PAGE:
Dissenters on the Court objected because the majority distinguished this case from Tinker. In Tinker, the Court found that only speech which “materially disrupts classwork or involves substantial disorder or invasion of the rights of others” can be censored. Yet here the majority claims that any speech inconsistent with the educational mission of the school might be restricted.
Apart from First Amendment rights, students have also found that their rights to privacy are also conditioned by their status as students. In New Jersey v. T.L.O. (1985), the Court found that a warrantless search of a student’s purse was reasonable and hence constitutional, given probable cause. That is, because the school authority had probable cause to believe that the student had violated school policy (in this case smoking in the bathroom), a search of the student’s purse
was reasonable. In Vernonia School District v. Acton (1995), the Court found that drug testing
of student-athletes was permissible given the minimal nature of the intrusion (athletes must
submit to physicals) and the determination of the existence of a drug problem in the school district in general, and among the student athletes in particular.
In Tinker, the Court found that only speech which “materially disrupts classwork or involves substantial disorder or invasion of the rights of others” can be censored.
But in Pottowatomie v. Earls (2002) the Tecumseh, Oklahoma school district required drug-testing of all middle and high school students engaging in any competitive extracurricular activity. The respondent in this case, Lindsay Earls, was a member of the marching band, show choir and Academic Team. There was no evidence that she used drugs, nor was there evidence that drug use was a problem in the school district. But the Court found that the state’s interest in discouraging drug use among its students was sufficiently compelling to justify the intrusion on students’ privacy. Indeed, students could avoid the invasion of privacy, the Court noted, by choosing not to participate in competitive activities.
Dissenting in Earls was Justice Ruth Bader Ginsburg, who concurred with the Court opinion in Vernonia. Yet in Earls, Justice Ginsburg believes that the Court has gone too far in limiting students’ privacy rights. Searches must be reasonable, and she finds the testing of those not inclined to drug use, and absent any finding of a drug problem to be unreasonable. Further, the danger of drug use to student athletes is quite substantial, posing severe health risks associated with their sports. Yet there seem to be no equivalent health risk to those engaged in non-athletic competition such as Future Homemakers, Future Farmers, or marching band. Tongue firmly in cheek, Ginsburg writes, “Notwithstanding nightmarish images of outof-control flatware, livestock run amok, and colliding tubas disturbing the peace and quiet of Tecumseh, the great majority of students the School District seeks to test in truth are engaged in activities that are not safety sensitive to an unusual degree.” Lastly, while athletes might share a diminished sense of privacy given the nature of a locker room, there is no locker room for the Academic Team, hence a greater expectation of privacy.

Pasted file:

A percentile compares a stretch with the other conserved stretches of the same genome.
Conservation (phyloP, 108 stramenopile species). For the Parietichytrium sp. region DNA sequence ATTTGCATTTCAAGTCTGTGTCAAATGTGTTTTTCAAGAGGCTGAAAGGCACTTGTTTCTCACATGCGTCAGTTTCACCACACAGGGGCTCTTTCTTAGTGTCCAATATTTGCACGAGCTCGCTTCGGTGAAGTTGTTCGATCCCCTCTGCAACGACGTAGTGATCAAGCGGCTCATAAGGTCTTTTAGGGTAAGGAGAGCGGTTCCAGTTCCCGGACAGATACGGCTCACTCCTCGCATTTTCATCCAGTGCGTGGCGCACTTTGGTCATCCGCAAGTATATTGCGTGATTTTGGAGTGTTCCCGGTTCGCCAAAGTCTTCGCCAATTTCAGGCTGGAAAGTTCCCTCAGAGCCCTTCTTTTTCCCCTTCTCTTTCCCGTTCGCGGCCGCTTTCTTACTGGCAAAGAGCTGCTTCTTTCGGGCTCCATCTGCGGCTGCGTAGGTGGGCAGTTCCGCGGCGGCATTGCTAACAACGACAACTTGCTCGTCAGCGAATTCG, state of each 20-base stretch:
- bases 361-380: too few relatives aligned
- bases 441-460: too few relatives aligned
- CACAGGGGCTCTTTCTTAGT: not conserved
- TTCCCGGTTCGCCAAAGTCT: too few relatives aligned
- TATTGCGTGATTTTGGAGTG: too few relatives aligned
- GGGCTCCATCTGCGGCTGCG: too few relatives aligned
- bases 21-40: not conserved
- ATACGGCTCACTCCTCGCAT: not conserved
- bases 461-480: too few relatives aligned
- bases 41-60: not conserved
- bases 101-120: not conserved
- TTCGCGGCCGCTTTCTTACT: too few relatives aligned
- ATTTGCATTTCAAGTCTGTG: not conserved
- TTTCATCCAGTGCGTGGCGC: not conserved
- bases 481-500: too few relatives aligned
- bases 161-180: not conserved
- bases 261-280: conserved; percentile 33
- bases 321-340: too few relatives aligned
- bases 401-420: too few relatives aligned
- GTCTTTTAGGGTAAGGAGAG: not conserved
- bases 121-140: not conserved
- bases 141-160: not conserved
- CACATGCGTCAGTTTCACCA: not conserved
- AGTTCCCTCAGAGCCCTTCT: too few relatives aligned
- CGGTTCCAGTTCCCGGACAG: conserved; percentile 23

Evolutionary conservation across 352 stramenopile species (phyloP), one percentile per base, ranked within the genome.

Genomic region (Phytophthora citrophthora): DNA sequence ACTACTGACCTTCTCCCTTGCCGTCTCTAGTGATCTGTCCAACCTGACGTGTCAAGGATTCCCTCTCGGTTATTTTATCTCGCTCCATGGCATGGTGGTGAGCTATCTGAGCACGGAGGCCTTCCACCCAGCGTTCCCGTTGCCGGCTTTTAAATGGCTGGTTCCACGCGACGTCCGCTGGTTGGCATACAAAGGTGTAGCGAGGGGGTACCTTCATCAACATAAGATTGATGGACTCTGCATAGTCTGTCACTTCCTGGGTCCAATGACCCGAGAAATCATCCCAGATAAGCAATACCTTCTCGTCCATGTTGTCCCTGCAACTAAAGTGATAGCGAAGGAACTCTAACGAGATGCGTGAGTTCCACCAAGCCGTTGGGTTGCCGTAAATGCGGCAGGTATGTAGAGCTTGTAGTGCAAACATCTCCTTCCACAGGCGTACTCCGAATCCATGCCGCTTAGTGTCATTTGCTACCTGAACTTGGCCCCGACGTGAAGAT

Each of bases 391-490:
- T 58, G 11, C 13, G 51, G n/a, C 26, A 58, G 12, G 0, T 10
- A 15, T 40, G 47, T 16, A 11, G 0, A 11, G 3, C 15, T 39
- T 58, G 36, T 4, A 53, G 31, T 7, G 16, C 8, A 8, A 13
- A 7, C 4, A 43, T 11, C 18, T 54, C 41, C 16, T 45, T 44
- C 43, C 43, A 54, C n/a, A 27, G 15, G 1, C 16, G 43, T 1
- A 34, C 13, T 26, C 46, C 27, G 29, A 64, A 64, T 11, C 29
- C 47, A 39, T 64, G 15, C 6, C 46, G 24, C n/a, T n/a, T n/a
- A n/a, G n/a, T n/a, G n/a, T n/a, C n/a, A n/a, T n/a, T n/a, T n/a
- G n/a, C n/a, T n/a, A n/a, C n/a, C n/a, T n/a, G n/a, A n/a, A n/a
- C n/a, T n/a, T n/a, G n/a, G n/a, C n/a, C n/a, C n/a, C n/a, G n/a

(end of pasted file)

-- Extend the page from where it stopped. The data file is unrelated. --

As is the case in its First and Fourth Amendment jurisprudence elsewhere, in the case of students, the Court attempts to balance the exercise of these freedoms with compelling state interests. And maintaining an orderly classroom environment, or teaching a particular lesson, or preventing drug use have on occasion proven to be sufficiently compelling interests to limit students’ rights to speech, press and privacy.
Dr. Warner Winborne is Assistant Professor of Political Science at Hampden-Sydney College in Virginia, where his particular areas of interest include Aristotle, Adam Smith, and Thomas Hobbes. The Executive Director for the Center for the Study of the Constitution, he specializes in the Fourth, Ninth, and Fourteenth Amendments. He has presented papers at the Midwest Political Science Association’s annual conferences, chaired a roundtable discussion of Lani Guinier’s and Gerald Torres’ The Miner’s Canary at the American Political Science Association conference, and is the author of Modernization and Modernity: Thomas Hobbes, Adam Smith and Political Development.